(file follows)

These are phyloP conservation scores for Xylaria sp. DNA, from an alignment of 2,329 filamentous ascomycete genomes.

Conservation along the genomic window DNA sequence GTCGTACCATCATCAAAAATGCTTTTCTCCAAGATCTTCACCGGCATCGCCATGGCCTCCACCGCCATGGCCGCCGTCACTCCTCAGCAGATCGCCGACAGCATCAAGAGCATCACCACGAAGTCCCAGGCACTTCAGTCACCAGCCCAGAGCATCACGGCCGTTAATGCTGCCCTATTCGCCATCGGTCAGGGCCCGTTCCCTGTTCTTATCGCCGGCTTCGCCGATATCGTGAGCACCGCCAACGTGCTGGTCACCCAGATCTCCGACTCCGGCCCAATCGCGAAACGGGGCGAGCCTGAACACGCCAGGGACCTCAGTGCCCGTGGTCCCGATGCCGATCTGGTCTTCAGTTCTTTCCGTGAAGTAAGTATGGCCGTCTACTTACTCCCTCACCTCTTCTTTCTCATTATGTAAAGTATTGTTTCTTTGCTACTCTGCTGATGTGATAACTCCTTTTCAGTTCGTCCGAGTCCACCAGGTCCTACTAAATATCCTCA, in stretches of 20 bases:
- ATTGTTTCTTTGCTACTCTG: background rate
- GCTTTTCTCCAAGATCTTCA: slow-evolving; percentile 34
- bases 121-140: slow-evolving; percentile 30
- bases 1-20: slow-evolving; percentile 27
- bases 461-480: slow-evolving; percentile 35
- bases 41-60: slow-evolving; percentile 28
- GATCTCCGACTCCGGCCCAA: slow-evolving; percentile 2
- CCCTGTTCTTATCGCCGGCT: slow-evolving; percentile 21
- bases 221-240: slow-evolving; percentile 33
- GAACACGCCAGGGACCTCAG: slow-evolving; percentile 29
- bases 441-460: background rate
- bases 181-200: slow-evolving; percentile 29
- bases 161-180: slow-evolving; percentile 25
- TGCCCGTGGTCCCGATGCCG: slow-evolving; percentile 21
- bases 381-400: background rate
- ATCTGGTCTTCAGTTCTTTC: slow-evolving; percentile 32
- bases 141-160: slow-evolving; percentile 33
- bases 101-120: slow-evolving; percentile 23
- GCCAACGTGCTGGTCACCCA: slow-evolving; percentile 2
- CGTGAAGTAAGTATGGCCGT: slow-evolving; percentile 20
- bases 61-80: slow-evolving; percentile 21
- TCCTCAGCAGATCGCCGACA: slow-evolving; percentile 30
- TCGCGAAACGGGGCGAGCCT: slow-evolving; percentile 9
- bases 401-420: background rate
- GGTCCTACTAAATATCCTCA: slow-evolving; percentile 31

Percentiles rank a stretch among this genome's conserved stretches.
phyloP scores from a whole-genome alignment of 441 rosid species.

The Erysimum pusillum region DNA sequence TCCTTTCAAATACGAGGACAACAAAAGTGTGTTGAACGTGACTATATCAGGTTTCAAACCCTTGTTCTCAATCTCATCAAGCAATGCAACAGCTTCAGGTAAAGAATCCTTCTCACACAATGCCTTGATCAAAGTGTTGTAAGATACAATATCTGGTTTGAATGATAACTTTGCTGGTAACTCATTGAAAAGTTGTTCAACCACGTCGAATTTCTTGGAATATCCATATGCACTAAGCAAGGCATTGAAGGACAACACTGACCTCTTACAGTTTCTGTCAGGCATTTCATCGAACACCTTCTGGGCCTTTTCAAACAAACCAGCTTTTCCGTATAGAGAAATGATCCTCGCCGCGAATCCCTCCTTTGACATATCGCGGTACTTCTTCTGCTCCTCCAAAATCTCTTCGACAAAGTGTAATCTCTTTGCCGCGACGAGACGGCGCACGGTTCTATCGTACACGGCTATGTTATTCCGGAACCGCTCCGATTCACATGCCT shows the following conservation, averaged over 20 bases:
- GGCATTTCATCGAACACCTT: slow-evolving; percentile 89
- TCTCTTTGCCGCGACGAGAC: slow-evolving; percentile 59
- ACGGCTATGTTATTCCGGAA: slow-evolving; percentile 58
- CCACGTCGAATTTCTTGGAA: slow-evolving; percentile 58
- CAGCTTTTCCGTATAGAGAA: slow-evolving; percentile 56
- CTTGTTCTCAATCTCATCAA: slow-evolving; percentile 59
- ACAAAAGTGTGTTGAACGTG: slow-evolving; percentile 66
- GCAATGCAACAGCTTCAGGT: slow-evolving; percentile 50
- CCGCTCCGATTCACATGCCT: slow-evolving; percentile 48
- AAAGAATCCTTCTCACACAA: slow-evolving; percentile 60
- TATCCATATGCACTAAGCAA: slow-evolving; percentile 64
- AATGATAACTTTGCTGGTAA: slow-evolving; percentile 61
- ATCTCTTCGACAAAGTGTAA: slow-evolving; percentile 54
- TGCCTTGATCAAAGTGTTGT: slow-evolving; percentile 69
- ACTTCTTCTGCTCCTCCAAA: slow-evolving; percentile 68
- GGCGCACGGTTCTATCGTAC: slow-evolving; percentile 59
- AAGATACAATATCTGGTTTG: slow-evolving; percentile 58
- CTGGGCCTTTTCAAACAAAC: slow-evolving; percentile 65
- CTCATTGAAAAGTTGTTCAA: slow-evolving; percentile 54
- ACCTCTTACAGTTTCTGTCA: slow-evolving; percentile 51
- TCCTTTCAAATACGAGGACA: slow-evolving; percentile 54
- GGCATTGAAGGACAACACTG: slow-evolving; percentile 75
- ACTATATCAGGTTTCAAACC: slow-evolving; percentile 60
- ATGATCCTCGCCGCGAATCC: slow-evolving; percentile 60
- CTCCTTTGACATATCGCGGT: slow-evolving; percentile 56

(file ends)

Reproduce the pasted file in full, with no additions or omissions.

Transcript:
These are phyloP conservation scores for Xylaria sp. DNA, from an alignment of 2,329 filamentous ascomycete genomes.

Conservation along the genomic window DNA sequence GTCGTACCATCATCAAAAATGCTTTTCTCCAAGATCTTCACCGGCATCGCCATGGCCTCCACCGCCATGGCCGCCGTCACTCCTCAGCAGATCGCCGACAGCATCAAGAGCATCACCACGAAGTCCCAGGCACTTCAGTCACCAGCCCAGAGCATCACGGCCGTTAATGCTGCCCTATTCGCCATCGGTCAGGGCCCGTTCCCTGTTCTTATCGCCGGCTTCGCCGATATCGTGAGCACCGCCAACGTGCTGGTCACCCAGATCTCCGACTCCGGCCCAATCGCGAAACGGGGCGAGCCTGAACACGCCAGGGACCTCAGTGCCCGTGGTCCCGATGCCGATCTGGTCTTCAGTTCTTTCCGTGAAGTAAGTATGGCCGTCTACTTACTCCCTCACCTCTTCTTTCTCATTATGTAAAGTATTGTTTCTTTGCTACTCTGCTGATGTGATAACTCCTTTTCAGTTCGTCCGAGTCCACCAGGTCCTACTAAATATCCTCA, in stretches of 20 bases:
- ATTGTTTCTTTGCTACTCTG: background rate
- GCTTTTCTCCAAGATCTTCA: slow-evolving; percentile 34
- bases 121-140: slow-evolving; percentile 30
- bases 1-20: slow-evolving; percentile 27
- bases 461-480: slow-evolving; percentile 35
- bases 41-60: slow-evolving; percentile 28
- GATCTCCGACTCCGGCCCAA: slow-evolving; percentile 2
- CCCTGTTCTTATCGCCGGCT: slow-evolving; percentile 21
- bases 221-240: slow-evolving; percentile 33
- GAACACGCCAGGGACCTCAG: slow-evolving; percentile 29
- bases 441-460: background rate
- bases 181-200: slow-evolving; percentile 29
- bases 161-180: slow-evolving; percentile 25
- TGCCCGTGGTCCCGATGCCG: slow-evolving; percentile 21
- bases 381-400: background rate
- ATCTGGTCTTCAGTTCTTTC: slow-evolving; percentile 32
- bases 141-160: slow-evolving; percentile 33
- bases 101-120: slow-evolving; percentile 23
- GCCAACGTGCTGGTCACCCA: slow-evolving; percentile 2
- CGTGAAGTAAGTATGGCCGT: slow-evolving; percentile 20
- bases 61-80: slow-evolving; percentile 21
- TCCTCAGCAGATCGCCGACA: slow-evolving; percentile 30
- TCGCGAAACGGGGCGAGCCT: slow-evolving; percentile 9
- bases 401-420: background rate
- GGTCCTACTAAATATCCTCA: slow-evolving; percentile 31

Percentiles rank a stretch among this genome's conserved stretches.
phyloP scores from a whole-genome alignment of 441 rosid species.

The Erysimum pusillum region DNA sequence TCCTTTCAAATACGAGGACAACAAAAGTGTGTTGAACGTGACTATATCAGGTTTCAAACCCTTGTTCTCAATCTCATCAAGCAATGCAACAGCTTCAGGTAAAGAATCCTTCTCACACAATGCCTTGATCAAAGTGTTGTAAGATACAATATCTGGTTTGAATGATAACTTTGCTGGTAACTCATTGAAAAGTTGTTCAACCACGTCGAATTTCTTGGAATATCCATATGCACTAAGCAAGGCATTGAAGGACAACACTGACCTCTTACAGTTTCTGTCAGGCATTTCATCGAACACCTTCTGGGCCTTTTCAAACAAACCAGCTTTTCCGTATAGAGAAATGATCCTCGCCGCGAATCCCTCCTTTGACATATCGCGGTACTTCTTCTGCTCCTCCAAAATCTCTTCGACAAAGTGTAATCTCTTTGCCGCGACGAGACGGCGCACGGTTCTATCGTACACGGCTATGTTATTCCGGAACCGCTCCGATTCACATGCCT shows the following conservation, averaged over 20 bases:
- GGCATTTCATCGAACACCTT: slow-evolving; percentile 89
- TCTCTTTGCCGCGACGAGAC: slow-evolving; percentile 59
- ACGGCTATGTTATTCCGGAA: slow-evolving; percentile 58
- CCACGTCGAATTTCTTGGAA: slow-evolving; percentile 58
- CAGCTTTTCCGTATAGAGAA: slow-evolving; percentile 56
- CTTGTTCTCAATCTCATCAA: slow-evolving; percentile 59
- ACAAAAGTGTGTTGAACGTG: slow-evolving; percentile 66
- GCAATGCAACAGCTTCAGGT: slow-evolving; percentile 50
- CCGCTCCGATTCACATGCCT: slow-evolving; percentile 48
- AAAGAATCCTTCTCACACAA: slow-evolving; percentile 60
- TATCCATATGCACTAAGCAA: slow-evolving; percentile 64
- AATGATAACTTTGCTGGTAA: slow-evolving; percentile 61
- ATCTCTTCGACAAAGTGTAA: slow-evolving; percentile 54
- TGCCTTGATCAAAGTGTTGT: slow-evolving; percentile 69
- ACTTCTTCTGCTCCTCCAAA: slow-evolving; percentile 68
- GGCGCACGGTTCTATCGTAC: slow-evolving; percentile 59
- AAGATACAATATCTGGTTTG: slow-evolving; percentile 58
- CTGGGCCTTTTCAAACAAAC: slow-evolving; percentile 65
- CTCATTGAAAAGTTGTTCAA: slow-evolving; percentile 54
- ACCTCTTACAGTTTCTGTCA: slow-evolving; percentile 51
- TCCTTTCAAATACGAGGACA: slow-evolving; percentile 54
- GGCATTGAAGGACAACACTG: slow-evolving; percentile 75
- ACTATATCAGGTTTCAAACC: slow-evolving; percentile 60
- ATGATCCTCGCCGCGAATCC: slow-evolving; percentile 60
- CTCCTTTGACATATCGCGGT: slow-evolving; percentile 56